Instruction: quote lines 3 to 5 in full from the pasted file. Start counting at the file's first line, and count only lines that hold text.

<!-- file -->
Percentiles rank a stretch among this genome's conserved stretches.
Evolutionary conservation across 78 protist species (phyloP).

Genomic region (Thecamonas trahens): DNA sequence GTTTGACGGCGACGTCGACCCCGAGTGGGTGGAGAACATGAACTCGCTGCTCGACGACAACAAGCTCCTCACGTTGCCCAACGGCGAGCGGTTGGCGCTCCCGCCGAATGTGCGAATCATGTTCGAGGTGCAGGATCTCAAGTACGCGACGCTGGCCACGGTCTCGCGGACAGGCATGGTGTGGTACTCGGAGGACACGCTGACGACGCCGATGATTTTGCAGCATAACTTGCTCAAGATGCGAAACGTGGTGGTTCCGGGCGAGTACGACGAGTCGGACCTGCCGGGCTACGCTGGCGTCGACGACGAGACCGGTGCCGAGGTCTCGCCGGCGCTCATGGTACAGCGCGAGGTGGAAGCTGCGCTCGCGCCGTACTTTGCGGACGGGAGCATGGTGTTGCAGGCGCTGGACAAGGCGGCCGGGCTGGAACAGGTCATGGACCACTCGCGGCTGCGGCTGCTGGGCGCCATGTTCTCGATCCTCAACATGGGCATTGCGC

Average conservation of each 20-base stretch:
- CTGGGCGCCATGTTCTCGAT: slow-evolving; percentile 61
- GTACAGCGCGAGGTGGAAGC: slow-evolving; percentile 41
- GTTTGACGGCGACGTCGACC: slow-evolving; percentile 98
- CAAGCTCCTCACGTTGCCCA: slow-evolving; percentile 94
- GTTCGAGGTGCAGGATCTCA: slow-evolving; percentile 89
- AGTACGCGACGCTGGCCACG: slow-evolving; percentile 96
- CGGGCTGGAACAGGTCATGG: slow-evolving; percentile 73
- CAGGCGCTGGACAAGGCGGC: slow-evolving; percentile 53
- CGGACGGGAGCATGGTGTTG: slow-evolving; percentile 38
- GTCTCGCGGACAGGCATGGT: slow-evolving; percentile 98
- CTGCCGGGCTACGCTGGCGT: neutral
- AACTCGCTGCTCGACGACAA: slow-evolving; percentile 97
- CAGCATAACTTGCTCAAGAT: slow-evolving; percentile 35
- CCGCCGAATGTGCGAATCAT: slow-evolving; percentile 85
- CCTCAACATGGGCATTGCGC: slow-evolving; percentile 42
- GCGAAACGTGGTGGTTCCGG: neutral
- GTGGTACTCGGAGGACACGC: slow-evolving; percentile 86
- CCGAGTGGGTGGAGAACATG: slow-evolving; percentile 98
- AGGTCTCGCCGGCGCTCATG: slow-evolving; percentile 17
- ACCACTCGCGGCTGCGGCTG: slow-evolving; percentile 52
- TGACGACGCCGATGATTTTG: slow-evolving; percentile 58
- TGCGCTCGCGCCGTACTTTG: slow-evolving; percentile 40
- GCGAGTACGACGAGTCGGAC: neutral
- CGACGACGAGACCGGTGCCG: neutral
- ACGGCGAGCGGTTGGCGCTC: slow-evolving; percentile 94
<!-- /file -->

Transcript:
Genomic region (Thecamonas trahens): DNA sequence GTTTGACGGCGACGTCGACCCCGAGTGGGTGGAGAACATGAACTCGCTGCTCGACGACAACAAGCTCCTCACGTTGCCCAACGGCGAGCGGTTGGCGCTCCCGCCGAATGTGCGAATCATGTTCGAGGTGCAGGATCTCAAGTACGCGACGCTGGCCACGGTCTCGCGGACAGGCATGGTGTGGTACTCGGAGGACACGCTGACGACGCCGATGATTTTGCAGCATAACTTGCTCAAGATGCGAAACGTGGTGGTTCCGGGCGAGTACGACGAGTCGGACCTGCCGGGCTACGCTGGCGTCGACGACGAGACCGGTGCCGAGGTCTCGCCGGCGCTCATGGTACAGCGCGAGGTGGAAGCTGCGCTCGCGCCGTACTTTGCGGACGGGAGCATGGTGTTGCAGGCGCTGGACAAGGCGGCCGGGCTGGAACAGGTCATGGACCACTCGCGGCTGCGGCTGCTGGGCGCCATGTTCTCGATCCTCAACATGGGCATTGCGC

Average conservation of each 20-base stretch:
- CTGGGCGCCATGTTCTCGAT: slow-evolving; percentile 61